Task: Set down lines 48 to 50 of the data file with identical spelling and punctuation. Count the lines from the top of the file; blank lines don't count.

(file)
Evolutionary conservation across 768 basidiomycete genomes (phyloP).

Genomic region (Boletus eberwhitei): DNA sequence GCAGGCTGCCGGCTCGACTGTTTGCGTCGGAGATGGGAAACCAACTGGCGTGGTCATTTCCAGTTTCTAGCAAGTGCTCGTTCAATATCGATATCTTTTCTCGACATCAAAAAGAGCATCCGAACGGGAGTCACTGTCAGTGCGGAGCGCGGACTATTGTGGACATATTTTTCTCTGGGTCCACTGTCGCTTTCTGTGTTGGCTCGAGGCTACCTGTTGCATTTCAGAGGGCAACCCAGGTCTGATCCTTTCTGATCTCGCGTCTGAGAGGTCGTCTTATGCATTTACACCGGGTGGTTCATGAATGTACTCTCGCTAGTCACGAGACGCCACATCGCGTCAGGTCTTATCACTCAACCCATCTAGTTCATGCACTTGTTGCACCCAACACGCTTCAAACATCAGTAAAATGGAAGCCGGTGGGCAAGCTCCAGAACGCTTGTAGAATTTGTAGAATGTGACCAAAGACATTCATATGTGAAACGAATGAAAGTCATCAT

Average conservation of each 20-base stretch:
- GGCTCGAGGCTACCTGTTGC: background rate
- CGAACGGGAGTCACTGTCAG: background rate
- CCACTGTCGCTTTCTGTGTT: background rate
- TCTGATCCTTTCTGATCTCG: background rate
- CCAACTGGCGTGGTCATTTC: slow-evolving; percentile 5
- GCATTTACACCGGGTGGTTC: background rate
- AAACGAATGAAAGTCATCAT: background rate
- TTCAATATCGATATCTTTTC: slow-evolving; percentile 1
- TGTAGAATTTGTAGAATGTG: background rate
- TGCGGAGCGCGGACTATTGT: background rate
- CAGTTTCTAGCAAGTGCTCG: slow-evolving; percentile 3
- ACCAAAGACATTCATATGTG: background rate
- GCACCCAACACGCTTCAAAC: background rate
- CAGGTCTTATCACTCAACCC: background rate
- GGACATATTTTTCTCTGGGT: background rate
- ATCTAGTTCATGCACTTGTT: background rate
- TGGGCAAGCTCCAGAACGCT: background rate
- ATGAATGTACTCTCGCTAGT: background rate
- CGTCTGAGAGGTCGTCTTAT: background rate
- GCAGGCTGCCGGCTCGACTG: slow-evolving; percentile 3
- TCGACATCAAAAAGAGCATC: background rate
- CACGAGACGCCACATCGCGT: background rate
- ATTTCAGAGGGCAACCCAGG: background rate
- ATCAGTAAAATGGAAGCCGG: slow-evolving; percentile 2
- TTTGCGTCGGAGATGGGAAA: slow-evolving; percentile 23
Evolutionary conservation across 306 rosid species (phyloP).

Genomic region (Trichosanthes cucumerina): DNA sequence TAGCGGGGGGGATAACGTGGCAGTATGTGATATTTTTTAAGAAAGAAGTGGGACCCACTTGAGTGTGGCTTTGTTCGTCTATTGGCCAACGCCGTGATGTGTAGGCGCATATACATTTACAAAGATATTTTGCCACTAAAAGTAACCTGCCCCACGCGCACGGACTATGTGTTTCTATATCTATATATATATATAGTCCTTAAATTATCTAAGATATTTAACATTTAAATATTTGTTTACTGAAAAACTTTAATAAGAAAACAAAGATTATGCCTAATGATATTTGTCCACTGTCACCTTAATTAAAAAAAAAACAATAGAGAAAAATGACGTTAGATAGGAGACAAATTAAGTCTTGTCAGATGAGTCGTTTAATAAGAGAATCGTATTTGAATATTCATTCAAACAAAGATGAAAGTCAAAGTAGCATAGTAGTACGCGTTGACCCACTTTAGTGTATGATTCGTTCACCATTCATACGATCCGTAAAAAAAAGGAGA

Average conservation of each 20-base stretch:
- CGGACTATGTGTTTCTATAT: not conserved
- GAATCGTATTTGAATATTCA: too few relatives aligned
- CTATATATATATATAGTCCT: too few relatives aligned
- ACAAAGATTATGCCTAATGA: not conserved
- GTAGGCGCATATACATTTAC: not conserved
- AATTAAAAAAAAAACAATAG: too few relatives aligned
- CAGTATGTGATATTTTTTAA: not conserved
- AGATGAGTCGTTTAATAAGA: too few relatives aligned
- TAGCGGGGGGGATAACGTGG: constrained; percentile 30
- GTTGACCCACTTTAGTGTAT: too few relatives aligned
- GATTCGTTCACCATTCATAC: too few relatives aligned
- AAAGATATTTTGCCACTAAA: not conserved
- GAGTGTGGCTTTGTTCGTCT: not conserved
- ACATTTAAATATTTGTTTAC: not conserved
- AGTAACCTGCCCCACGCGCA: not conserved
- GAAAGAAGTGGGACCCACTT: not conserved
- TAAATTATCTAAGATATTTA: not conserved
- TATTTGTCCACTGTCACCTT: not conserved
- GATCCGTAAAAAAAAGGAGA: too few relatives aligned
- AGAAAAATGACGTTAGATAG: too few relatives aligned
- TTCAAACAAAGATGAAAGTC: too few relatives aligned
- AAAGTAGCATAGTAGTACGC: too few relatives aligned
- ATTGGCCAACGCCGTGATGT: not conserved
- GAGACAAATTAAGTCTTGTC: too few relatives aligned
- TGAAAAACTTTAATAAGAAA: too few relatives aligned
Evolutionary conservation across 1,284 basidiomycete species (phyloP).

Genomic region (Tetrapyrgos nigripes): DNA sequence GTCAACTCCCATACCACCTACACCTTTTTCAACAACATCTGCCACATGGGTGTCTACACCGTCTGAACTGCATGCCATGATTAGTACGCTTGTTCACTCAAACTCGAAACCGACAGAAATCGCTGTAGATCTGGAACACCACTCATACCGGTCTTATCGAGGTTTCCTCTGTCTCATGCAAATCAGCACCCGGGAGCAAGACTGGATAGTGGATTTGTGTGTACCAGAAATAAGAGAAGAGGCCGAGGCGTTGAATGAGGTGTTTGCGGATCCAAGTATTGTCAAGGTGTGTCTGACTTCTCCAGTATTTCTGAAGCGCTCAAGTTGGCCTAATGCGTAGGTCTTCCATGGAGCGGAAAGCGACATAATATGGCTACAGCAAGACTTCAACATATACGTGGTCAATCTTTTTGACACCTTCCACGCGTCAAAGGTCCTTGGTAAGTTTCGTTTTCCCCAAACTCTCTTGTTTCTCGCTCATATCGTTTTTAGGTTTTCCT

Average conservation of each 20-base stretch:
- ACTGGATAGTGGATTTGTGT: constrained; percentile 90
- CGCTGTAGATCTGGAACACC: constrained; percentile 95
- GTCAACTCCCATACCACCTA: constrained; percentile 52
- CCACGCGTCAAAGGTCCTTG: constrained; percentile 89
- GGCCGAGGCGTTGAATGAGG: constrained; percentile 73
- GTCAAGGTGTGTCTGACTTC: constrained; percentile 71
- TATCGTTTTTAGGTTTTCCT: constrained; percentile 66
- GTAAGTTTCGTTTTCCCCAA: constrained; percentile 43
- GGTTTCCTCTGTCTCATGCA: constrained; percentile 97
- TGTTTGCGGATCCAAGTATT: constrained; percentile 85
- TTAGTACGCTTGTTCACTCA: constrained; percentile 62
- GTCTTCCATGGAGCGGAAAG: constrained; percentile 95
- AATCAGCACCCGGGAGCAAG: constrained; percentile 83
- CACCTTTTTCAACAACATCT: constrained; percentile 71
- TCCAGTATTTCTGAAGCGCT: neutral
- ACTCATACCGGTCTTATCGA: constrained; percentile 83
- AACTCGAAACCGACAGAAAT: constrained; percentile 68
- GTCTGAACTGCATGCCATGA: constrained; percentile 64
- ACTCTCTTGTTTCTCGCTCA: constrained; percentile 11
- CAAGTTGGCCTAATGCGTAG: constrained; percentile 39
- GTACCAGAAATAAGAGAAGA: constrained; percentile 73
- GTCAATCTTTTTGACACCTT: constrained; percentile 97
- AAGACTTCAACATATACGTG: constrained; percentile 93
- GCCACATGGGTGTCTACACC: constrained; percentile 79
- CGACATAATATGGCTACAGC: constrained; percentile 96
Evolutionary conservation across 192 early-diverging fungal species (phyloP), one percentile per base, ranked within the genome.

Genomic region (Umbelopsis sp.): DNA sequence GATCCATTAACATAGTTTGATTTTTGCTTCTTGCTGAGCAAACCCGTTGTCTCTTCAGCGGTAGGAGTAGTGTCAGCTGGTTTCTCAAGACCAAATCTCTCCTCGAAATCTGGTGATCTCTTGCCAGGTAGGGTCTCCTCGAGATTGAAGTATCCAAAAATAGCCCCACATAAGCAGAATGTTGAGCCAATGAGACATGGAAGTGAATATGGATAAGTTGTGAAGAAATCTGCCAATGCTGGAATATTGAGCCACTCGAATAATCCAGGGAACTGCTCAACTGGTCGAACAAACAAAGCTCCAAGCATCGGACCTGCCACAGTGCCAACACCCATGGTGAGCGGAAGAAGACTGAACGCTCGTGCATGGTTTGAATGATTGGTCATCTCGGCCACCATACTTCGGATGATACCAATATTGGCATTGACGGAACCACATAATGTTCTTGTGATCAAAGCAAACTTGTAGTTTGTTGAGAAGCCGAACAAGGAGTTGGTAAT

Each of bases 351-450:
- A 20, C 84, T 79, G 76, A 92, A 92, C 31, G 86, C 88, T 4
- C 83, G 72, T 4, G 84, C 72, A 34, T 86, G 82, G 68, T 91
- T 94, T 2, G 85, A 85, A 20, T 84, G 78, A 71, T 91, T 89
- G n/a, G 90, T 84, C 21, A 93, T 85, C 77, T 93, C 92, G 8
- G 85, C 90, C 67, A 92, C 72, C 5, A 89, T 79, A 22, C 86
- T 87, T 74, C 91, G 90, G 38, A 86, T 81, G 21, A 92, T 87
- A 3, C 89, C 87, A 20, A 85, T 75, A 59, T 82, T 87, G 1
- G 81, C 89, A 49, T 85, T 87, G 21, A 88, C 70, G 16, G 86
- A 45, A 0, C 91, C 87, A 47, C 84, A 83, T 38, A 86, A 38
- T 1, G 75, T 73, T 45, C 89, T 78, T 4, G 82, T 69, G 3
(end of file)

- TAAATTATCTAAGATATTTA: not conserved
- TATTTGTCCACTGTCACCTT: not conserved
- GATCCGTAAAAAAAAGGAGA: too few relatives aligned